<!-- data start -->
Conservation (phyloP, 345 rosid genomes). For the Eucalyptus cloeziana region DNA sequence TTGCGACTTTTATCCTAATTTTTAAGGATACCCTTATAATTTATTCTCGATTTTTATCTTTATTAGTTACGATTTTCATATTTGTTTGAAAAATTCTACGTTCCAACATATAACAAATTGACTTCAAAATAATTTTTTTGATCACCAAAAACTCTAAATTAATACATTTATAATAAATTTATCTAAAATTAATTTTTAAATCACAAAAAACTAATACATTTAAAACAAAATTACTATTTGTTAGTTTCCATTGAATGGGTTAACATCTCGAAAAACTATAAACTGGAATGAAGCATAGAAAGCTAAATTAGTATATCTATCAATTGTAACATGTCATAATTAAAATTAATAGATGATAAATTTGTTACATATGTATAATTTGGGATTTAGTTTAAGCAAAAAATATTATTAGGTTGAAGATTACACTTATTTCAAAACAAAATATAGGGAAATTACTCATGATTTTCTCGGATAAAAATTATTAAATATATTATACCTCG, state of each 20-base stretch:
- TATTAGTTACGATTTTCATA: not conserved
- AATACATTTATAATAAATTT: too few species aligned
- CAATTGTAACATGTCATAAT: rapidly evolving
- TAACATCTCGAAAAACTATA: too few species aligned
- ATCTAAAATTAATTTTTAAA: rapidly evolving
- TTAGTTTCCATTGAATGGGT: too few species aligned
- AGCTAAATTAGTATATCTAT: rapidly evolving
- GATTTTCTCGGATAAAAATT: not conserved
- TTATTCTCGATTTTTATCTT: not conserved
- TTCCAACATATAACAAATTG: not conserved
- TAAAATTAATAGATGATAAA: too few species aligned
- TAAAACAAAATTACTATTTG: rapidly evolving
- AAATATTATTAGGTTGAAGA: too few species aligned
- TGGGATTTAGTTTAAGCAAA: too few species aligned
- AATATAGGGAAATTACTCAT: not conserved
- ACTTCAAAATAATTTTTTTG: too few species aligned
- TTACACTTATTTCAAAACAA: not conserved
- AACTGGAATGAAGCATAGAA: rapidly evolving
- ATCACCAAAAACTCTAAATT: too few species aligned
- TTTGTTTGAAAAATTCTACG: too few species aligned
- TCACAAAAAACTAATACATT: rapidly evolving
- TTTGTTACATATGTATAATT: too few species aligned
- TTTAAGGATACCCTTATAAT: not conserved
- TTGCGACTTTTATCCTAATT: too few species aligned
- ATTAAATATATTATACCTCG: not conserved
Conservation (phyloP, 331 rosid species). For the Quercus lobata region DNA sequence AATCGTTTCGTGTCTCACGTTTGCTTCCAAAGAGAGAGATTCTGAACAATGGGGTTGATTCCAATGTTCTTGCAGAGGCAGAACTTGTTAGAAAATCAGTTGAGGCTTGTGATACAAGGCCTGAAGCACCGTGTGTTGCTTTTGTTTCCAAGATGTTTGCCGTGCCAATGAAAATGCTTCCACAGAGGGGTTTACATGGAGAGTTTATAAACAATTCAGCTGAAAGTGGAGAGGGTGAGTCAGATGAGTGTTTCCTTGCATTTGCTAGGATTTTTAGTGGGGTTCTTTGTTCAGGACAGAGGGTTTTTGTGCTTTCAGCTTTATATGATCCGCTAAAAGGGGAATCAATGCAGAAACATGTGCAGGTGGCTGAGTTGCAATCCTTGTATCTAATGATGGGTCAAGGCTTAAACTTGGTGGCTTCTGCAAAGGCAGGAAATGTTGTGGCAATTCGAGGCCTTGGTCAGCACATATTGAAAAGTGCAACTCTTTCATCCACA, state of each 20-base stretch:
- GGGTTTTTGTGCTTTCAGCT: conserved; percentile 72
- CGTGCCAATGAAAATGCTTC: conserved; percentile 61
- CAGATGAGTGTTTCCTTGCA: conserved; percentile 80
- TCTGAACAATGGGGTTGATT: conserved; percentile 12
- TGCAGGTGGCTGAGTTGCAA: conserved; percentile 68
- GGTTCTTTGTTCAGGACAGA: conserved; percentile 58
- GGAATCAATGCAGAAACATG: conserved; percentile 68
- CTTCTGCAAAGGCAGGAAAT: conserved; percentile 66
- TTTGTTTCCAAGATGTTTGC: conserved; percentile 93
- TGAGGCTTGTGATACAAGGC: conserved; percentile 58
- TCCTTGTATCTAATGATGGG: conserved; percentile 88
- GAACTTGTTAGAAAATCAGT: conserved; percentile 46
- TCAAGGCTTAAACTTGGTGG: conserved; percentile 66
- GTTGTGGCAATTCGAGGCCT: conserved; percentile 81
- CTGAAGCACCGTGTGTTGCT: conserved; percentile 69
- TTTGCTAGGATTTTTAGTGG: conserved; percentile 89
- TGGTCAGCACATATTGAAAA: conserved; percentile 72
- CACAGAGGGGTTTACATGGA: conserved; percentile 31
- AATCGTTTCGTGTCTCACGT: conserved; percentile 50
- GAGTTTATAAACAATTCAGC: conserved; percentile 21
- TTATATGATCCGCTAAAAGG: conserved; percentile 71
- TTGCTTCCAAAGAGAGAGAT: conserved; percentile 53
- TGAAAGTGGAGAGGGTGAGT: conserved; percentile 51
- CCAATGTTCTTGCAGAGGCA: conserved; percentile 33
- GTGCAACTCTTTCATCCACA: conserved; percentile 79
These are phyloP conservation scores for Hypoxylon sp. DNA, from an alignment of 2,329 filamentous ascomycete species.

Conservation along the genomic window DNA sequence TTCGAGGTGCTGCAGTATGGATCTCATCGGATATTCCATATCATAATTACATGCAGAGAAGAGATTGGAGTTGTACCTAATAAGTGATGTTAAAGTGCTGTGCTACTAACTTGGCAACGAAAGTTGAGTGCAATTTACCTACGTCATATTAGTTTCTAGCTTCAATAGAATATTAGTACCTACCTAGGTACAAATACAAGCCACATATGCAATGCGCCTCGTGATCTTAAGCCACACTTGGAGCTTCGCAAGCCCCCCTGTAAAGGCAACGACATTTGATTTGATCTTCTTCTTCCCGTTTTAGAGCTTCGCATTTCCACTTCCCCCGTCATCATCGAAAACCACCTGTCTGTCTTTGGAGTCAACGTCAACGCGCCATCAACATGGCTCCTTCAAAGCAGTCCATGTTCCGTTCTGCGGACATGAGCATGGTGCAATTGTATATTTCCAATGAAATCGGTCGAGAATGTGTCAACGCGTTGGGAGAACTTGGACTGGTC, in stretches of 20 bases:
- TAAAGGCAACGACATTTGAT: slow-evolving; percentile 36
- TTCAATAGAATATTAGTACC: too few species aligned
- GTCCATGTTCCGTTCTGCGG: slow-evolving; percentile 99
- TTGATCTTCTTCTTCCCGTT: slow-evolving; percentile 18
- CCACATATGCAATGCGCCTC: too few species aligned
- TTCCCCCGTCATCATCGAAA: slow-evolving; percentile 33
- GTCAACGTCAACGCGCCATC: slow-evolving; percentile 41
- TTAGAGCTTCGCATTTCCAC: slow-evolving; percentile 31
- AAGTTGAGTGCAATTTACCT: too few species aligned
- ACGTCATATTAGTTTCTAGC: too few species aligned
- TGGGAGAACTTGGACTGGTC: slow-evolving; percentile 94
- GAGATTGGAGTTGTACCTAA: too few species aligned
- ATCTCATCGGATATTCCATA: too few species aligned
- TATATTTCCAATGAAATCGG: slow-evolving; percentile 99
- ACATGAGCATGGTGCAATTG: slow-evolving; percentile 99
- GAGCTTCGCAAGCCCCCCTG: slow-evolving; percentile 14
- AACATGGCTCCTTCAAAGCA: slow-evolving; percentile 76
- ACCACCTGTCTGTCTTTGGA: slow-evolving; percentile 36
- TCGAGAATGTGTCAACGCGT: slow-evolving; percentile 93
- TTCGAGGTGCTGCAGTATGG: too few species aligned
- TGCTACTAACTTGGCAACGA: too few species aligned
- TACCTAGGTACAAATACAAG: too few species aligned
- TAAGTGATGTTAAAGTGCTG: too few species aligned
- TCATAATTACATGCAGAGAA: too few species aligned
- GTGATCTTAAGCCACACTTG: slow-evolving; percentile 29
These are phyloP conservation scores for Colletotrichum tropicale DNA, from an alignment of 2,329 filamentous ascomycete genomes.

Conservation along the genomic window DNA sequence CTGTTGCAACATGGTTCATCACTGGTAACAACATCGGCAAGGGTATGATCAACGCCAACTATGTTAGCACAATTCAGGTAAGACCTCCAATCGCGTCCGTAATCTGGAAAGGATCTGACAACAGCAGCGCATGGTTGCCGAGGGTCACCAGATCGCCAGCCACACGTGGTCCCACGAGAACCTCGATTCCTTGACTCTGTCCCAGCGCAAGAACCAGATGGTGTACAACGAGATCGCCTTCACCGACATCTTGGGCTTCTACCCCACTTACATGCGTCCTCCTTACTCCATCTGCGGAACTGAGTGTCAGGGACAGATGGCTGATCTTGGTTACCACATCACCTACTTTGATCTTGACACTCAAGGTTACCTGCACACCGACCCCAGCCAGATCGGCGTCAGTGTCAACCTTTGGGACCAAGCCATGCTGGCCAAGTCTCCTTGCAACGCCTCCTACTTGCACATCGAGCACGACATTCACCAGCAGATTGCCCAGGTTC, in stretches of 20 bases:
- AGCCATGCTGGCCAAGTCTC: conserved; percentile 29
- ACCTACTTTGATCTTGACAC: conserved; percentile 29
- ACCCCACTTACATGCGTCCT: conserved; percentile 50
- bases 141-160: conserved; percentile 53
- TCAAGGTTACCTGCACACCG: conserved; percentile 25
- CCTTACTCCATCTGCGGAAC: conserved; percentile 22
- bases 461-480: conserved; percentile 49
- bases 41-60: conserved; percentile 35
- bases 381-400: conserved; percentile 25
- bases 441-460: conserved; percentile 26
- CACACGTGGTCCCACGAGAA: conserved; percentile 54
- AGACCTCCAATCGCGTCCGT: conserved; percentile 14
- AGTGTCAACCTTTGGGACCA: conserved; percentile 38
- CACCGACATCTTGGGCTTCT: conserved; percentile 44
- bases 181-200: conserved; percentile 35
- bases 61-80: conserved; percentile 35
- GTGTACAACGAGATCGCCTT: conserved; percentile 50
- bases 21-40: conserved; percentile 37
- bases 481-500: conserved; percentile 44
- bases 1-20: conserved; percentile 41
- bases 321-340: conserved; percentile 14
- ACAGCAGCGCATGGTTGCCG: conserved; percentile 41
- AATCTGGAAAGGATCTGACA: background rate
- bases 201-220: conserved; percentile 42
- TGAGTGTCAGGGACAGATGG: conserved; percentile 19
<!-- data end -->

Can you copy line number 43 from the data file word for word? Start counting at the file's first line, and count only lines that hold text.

- TTTGCTAGGATTTTTAGTGG: conserved; percentile 89